• cricket44

    I believe you, Cloned, completely.

    It’s not just about birth control, Kewake. You really ought to do some reading outside your comfort zone. Shut their doors? If the goal is patient’s health, provide full service. If an organization is unwilling to do that, it’s hypocritical to be in the health care field.

    Employees pay for their insurance. There really is no legitimate reason to discriminate against women, which is all this “religious freedom” falsehood is about..

  • kewake

    Usually if a company is disagreeing to pay for something, it is lifestyle drugs. You will find that most companies that do not want to pay for birth control (unless medically necessary to control disease), they also will not pay for Viagra. If the drug/treatment is not necessary to maintain the employees good health, why should they pay for it? Anything outside of that should be the responsibility of the individual. I like Yoga and I know its good for me. I dont expect my company to pay for my Yoga classes. Why should any company HAVE to do anything? You say that abortion legislation is the closest thing to China. I say the HHS mandate is. It is government telling Religious Companies/Organizations to leave their beliefs at the door. Its wrong. It is because of their beliefs and support that they have become what they are. Its far from “falsehood”.

  • Hildy J

    The religious right scream that this violates religious freedom. How? It merely says that employers have to provide standard health insurance to employees. Jehovah’s witness non-profits can’t say that their employees will not be covered for blood transfusions, even if they believe the bible prohibits it.

    Like all the other hot button issues religion uses to boost donations, people who believe in their religion’s rules are free to follow them. They are not free to impose them on others. In truth, they want to restrict the religious freedom of their employees to take contraceptives.

  • kewake

    Do not work for or use any of the services that these companies provide then. That is your freedom.

  • cricket44

    Don’t take any federal funding *whatsoever,* there’s the organizations freedom.

  • Hildy J

    These “non-profits” are just companies. They should be treated like every other company. The Rastafarians can’t create a non-profit marijuana store because it’s illegal even if it’s part of their religion. Render unto Caesar and follow his laws like the bible tells you.

  • jarandeh

    So the thing that bothers Valerie the most turns out to be something that isn’t true.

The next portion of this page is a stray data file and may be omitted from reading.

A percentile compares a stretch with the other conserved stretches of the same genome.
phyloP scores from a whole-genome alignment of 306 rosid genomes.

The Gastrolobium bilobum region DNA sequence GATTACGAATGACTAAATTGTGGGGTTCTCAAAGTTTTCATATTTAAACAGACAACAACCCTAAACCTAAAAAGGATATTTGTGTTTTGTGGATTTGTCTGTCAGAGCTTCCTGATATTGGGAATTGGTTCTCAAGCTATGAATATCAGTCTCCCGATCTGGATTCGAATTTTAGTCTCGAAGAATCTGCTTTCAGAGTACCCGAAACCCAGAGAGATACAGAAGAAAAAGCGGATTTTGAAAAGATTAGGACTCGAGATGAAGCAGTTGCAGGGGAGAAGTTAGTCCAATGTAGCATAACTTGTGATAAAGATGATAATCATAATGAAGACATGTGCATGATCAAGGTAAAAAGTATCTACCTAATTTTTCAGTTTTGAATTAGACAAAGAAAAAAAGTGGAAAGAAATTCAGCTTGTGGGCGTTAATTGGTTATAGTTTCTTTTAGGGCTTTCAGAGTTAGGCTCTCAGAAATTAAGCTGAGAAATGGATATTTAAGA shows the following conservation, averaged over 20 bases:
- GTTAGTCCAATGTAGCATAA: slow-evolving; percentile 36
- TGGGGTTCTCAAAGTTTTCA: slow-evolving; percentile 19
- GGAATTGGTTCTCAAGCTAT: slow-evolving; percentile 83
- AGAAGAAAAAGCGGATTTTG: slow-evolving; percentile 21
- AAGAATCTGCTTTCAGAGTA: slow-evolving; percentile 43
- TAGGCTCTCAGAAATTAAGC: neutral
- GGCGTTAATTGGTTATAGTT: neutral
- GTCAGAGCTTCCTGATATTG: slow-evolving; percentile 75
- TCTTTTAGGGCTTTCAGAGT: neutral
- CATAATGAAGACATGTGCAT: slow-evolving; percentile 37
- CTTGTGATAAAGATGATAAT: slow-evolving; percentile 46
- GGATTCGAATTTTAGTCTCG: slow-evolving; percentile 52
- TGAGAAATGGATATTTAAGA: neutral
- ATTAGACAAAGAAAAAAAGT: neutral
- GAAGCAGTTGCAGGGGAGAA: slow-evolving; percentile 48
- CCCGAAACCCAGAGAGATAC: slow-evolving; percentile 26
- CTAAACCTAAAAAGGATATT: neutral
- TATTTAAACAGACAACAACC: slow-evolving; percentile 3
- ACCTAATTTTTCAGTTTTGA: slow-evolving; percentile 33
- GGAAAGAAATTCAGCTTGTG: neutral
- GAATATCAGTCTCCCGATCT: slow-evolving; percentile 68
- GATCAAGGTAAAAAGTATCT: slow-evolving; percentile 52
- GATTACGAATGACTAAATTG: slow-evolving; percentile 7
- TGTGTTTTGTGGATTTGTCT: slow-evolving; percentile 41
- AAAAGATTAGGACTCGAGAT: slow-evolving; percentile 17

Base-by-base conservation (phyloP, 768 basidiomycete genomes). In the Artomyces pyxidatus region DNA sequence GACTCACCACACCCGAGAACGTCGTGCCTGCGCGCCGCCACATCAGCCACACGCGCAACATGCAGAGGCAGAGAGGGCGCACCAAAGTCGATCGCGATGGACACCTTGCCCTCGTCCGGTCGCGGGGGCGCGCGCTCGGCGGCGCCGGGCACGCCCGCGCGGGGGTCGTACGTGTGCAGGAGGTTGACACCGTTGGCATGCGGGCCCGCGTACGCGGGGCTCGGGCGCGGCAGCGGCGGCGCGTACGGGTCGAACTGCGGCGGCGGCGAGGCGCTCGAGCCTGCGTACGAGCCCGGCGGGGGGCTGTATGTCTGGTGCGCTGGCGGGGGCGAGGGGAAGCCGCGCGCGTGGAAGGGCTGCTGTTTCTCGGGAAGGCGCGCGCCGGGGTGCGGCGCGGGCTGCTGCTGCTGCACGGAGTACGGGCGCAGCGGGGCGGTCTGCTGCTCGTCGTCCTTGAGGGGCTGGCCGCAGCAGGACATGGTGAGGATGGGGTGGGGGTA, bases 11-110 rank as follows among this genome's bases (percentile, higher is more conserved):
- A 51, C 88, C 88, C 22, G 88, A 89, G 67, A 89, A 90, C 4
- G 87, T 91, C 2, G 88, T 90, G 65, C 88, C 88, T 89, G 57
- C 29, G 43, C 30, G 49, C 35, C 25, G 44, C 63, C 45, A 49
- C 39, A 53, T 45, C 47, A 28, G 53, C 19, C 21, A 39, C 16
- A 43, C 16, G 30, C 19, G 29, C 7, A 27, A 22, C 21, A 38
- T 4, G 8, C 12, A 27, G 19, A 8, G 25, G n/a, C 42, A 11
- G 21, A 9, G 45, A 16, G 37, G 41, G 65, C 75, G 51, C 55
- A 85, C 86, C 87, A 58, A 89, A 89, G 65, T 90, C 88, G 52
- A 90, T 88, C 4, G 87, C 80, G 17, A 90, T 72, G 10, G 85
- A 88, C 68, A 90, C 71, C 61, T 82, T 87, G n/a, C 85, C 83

• kingcranky


    When women are locked up for NOT using birth control against their will, then your screed might have some merit, otherwise, it’s just nonsense and easily-debunked blather.

  • Carla Clark

    Or, jarandeh, she’s worried about something HER side, CAUSES.

  • Carla Clark

    Sorry, Ms. Alvare, but the only ones seeking to cut funding to welfare programs, the only ones seeking to lower the availability of full and part time jobs for women, the only ones seeking to restrict paid family leave, the only ones seeking to relegate caregivers to unpaid purgatory, and increasing student debts are the Pro-‘LIFE’ movement. Oops.

    You are the only ones saying that the ‘sum of our agenda’ is ‘no kids’. No, the only reason you state that this is our agenda is because it opposes YOUR agenda of forcing every woman to get or remain pregnant.

    In countries where abortion and contraceptives are illegal, abortion rates are slightly HIGHER. The only difference? Maternal mortality rates and women dying from illegal abortions. So, please, do provide us with SOURCES for your ‘information’, next time. I’d bet that we’d see the reason why the rates increased was because those promoting the Pro-LIFE agenda decreased access to critical supports for young, impoverished women, especially women of colour, who tend to have higher birth rates, IN THE FIRST PLACE. Oops.

    Fetuses are not persons. Even if they were, very few Pro-Lifers want to bring that to the LOGICAL conclusion, and name tumours, eggs, sperm, cells, fetus in fetu, parasitic twins, etc, as persons. Even you, yourself, although, it WAS you who stated that every human person begins with SEX. So illogical.

    No, someone who says that sex is only for procreation makes sex meaningless and weightless. After all, you DO realize that saying that sex has only one purpose as opposed to several imbues LESS meaning and weight NOT more? You DO realize that by saying this, you are implying that those who can no longer procreate should no longer have sex? Sex is now MEANINGLESS and WEIGHTLESS. You DO realize that you’re implying that the only purpose for women is to become pregnant with and give birth to as many children as possible? Thus, WOMEN are meaningless and weightless to you. (Cont….)